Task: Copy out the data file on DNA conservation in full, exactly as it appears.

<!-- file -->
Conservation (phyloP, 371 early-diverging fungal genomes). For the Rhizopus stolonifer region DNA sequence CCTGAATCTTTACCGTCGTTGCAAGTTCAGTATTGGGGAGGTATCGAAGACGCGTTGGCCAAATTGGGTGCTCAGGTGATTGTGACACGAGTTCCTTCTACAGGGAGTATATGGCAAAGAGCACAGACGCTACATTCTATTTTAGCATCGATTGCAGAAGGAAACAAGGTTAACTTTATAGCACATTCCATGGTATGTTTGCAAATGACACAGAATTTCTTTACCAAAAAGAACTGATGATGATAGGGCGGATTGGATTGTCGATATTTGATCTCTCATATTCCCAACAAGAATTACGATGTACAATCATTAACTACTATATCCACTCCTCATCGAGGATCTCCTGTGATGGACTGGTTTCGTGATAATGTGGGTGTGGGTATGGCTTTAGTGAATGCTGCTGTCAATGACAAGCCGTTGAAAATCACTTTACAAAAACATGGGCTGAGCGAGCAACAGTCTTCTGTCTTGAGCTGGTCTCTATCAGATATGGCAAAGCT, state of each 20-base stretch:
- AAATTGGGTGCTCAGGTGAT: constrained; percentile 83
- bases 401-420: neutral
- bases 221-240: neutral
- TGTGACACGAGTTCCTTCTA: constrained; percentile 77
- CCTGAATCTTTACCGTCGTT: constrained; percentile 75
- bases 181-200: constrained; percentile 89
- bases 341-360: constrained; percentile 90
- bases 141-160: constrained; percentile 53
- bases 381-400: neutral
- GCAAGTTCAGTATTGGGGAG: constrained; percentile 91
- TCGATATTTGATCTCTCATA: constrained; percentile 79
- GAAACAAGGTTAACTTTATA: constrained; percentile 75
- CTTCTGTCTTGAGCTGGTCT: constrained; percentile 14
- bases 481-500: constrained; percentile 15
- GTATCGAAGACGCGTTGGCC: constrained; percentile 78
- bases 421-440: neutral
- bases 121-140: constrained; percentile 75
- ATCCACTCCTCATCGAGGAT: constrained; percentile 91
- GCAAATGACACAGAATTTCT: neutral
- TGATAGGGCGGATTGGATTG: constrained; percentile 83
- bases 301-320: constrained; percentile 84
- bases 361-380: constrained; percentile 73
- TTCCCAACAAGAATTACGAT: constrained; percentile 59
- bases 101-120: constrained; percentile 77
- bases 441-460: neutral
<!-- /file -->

Conservation (phyloP, 371 early-diverging fungal genomes). For the Rhizopus stolonifer region DNA sequence CCTGAATCTTTACCGTCGTTGCAAGTTCAGTATTGGGGAGGTATCGAAGACGCGTTGGCCAAATTGGGTGCTCAGGTGATTGTGACACGAGTTCCTTCTACAGGGAGTATATGGCAAAGAGCACAGACGCTACATTCTATTTTAGCATCGATTGCAGAAGGAAACAAGGTTAACTTTATAGCACATTCCATGGTATGTTTGCAAATGACACAGAATTTCTTTACCAAAAAGAACTGATGATGATAGGGCGGATTGGATTGTCGATATTTGATCTCTCATATTCCCAACAAGAATTACGATGTACAATCATTAACTACTATATCCACTCCTCATCGAGGATCTCCTGTGATGGACTGGTTTCGTGATAATGTGGGTGTGGGTATGGCTTTAGTGAATGCTGCTGTCAATGACAAGCCGTTGAAAATCACTTTACAAAAACATGGGCTGAGCGAGCAACAGTCTTCTGTCTTGAGCTGGTCTCTATCAGATATGGCAAAGCT, state of each 20-base stretch:
- AAATTGGGTGCTCAGGTGAT: constrained; percentile 83
- bases 401-420: neutral
- bases 221-240: neutral
- TGTGACACGAGTTCCTTCTA: constrained; percentile 77
- CCTGAATCTTTACCGTCGTT: constrained; percentile 75
- bases 181-200: constrained; percentile 89
- bases 341-360: constrained; percentile 90
- bases 141-160: constrained; percentile 53
- bases 381-400: neutral
- GCAAGTTCAGTATTGGGGAG: constrained; percentile 91
- TCGATATTTGATCTCTCATA: constrained; percentile 79
- GAAACAAGGTTAACTTTATA: constrained; percentile 75
- CTTCTGTCTTGAGCTGGTCT: constrained; percentile 14
- bases 481-500: constrained; percentile 15
- GTATCGAAGACGCGTTGGCC: constrained; percentile 78
- bases 421-440: neutral
- bases 121-140: constrained; percentile 75
- ATCCACTCCTCATCGAGGAT: constrained; percentile 91
- GCAAATGACACAGAATTTCT: neutral
- TGATAGGGCGGATTGGATTG: constrained; percentile 83
- bases 301-320: constrained; percentile 84
- bases 361-380: constrained; percentile 73
- TTCCCAACAAGAATTACGAT: constrained; percentile 59
- bases 101-120: constrained; percentile 77
- bases 441-460: neutral